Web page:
Financial planning software comes in a variety of packages. Some are more granular or detailed than others and some are more comprehensive. Also, most plans today utilize Monte Carlo simulation (MCS) to account for the uncertainty inherent in many assumptions. In this post, we’ll discuss the two assumptions on which it is most important to incorporate MCS.

The Most Important Assumptions

As any planner will agree, a thorough and comprehensive financial plan requires a number of inputs. Some inputs also have a greater influence on the results than others but all are necessary to create a thorough analysis of a client’s financial situation. However, amid the myriad of assumptions required to create the plan, there are two assumptions which are most significant. In other words, it’s more important to use MCS on these two assumptions than it is on others. They are investment returns and expenses. 

Before proceeding we should define these terms: risk and uncertainty. We’ll define risk as the possibility of an undesirable outcome, while uncertainty is that something unknown may happen, good or bad. Where the first is a negative outcome, the second is simply not knowing if the outcome will be good or bad. When I first set out to determine the assumptions on which incorporating MCS is most important, I adhered to the following process:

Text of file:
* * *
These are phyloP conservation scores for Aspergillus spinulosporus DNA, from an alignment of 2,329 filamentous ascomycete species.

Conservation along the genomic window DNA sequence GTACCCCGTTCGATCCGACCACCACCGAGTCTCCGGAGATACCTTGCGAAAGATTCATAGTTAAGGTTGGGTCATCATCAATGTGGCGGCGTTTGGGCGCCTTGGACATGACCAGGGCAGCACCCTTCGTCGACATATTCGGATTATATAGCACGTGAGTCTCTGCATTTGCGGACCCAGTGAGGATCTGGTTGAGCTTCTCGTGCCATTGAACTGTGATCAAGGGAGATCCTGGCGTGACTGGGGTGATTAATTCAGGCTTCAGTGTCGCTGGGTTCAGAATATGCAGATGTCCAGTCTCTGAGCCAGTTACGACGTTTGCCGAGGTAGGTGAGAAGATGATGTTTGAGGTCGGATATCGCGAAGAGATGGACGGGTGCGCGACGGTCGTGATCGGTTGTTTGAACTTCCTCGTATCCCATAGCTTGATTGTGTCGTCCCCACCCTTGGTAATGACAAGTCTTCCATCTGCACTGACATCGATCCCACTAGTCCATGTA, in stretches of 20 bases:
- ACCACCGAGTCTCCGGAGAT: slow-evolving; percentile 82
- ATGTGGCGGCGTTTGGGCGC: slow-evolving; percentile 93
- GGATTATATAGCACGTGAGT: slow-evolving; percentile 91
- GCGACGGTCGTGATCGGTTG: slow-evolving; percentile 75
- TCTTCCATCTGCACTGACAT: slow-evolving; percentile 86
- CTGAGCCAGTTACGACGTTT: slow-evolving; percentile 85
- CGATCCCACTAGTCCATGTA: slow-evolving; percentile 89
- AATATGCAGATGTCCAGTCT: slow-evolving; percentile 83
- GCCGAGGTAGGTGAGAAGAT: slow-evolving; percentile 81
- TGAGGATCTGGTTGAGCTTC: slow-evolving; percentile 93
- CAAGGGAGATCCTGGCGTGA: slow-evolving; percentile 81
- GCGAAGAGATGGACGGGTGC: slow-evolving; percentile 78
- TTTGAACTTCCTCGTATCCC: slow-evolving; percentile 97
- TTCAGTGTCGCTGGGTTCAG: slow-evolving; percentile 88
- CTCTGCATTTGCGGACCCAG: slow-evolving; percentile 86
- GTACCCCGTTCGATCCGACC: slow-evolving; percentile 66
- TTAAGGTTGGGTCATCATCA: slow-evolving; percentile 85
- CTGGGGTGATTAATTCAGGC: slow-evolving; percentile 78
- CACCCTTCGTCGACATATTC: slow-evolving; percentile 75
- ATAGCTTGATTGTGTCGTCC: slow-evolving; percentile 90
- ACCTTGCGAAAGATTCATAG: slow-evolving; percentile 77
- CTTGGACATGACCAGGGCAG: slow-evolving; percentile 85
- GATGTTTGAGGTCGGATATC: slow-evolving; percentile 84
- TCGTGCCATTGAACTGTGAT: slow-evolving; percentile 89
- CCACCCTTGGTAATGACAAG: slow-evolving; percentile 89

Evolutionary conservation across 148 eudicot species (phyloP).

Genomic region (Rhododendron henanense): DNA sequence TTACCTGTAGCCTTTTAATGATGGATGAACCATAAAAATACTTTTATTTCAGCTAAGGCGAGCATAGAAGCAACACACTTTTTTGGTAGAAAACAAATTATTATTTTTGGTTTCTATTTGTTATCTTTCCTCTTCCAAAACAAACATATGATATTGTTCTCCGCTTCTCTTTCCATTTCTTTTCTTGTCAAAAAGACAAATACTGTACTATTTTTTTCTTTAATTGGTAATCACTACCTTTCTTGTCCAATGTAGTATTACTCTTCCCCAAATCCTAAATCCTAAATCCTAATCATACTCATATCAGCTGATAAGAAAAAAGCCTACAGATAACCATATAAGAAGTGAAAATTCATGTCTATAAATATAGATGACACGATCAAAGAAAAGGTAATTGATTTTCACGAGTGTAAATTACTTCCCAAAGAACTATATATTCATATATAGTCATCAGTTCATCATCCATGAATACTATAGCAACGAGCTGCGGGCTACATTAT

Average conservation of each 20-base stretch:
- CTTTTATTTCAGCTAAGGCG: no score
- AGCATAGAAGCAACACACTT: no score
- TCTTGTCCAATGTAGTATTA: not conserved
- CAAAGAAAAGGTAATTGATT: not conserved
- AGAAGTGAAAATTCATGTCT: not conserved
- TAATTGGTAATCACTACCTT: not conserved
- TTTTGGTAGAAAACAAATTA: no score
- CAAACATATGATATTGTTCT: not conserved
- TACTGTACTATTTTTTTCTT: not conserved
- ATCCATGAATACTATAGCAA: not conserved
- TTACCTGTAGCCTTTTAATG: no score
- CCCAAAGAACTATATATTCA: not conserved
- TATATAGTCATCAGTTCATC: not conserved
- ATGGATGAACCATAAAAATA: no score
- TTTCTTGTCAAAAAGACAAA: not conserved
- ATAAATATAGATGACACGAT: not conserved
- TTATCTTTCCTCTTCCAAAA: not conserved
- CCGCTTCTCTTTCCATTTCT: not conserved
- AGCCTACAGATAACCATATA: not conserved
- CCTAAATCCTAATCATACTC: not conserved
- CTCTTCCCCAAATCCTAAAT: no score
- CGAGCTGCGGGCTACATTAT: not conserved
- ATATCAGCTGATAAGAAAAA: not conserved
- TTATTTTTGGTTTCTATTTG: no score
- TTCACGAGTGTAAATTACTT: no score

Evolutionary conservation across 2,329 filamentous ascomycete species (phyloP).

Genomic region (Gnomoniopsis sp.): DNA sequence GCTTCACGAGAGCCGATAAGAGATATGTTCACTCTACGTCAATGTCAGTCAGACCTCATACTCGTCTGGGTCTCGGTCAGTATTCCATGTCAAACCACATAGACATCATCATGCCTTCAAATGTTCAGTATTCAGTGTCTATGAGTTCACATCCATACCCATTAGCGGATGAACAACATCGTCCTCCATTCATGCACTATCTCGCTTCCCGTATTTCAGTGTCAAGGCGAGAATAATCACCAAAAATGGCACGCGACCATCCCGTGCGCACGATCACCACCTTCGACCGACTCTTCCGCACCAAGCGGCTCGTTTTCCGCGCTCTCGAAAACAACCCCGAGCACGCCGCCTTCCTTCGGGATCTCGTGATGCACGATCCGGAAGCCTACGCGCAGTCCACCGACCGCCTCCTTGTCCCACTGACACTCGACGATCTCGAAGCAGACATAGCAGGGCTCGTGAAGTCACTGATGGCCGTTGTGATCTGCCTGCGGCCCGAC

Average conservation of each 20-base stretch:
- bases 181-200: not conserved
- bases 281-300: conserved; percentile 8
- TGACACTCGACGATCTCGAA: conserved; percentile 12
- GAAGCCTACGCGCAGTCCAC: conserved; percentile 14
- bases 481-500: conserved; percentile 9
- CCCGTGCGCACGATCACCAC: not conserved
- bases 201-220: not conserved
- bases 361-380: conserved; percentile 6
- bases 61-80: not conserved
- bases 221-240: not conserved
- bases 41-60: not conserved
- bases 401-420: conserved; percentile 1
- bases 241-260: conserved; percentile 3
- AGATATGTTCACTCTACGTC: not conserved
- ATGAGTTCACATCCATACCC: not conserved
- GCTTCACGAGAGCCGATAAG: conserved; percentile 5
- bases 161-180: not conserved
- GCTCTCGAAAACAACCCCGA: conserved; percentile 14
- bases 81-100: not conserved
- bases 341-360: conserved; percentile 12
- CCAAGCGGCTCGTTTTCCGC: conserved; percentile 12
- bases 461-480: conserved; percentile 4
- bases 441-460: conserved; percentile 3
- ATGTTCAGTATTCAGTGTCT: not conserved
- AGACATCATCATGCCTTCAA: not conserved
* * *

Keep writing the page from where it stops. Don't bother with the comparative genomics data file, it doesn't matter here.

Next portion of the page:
Step 1: Input all assumptions 

Step 2:  Add MCS on all assumptions which contain uncertainty

Step 3:  Run the simulation 

Step 4:  Save the results 

Yes, this is pretty simple, but it is the basis for making this determination. Next, I removed MCS from one assumption, ran another simulation and saved the results. I then added MCS back to that assumption, removed the MCS from a different assumption, ran another simulation and saved the results.

After following this process for each assumption which contained MCS, I ended up with multiple scenarios and could compare the impact that MCS (and its absence) had on the analysis. This exercise confirmed that not only are some assumptions more significant than others, but that utilizing MCS on certain assumptions was more meaningful than it was on others. 

Next week we’ll continue this discussion with a detailed list of the most common assumptions I use in the planning process. From there we’ll discuss the role of Monte Carlo simulation in the planning process, how many trials are needed to create the most accurate result and a host of other issues. Ironically, some of these other issues lead planners to convey an overly optimistic picture to the client by understating risk and, sadly, the planner doesn’t even realize it! 

Until then, have a great week and thanks for reading!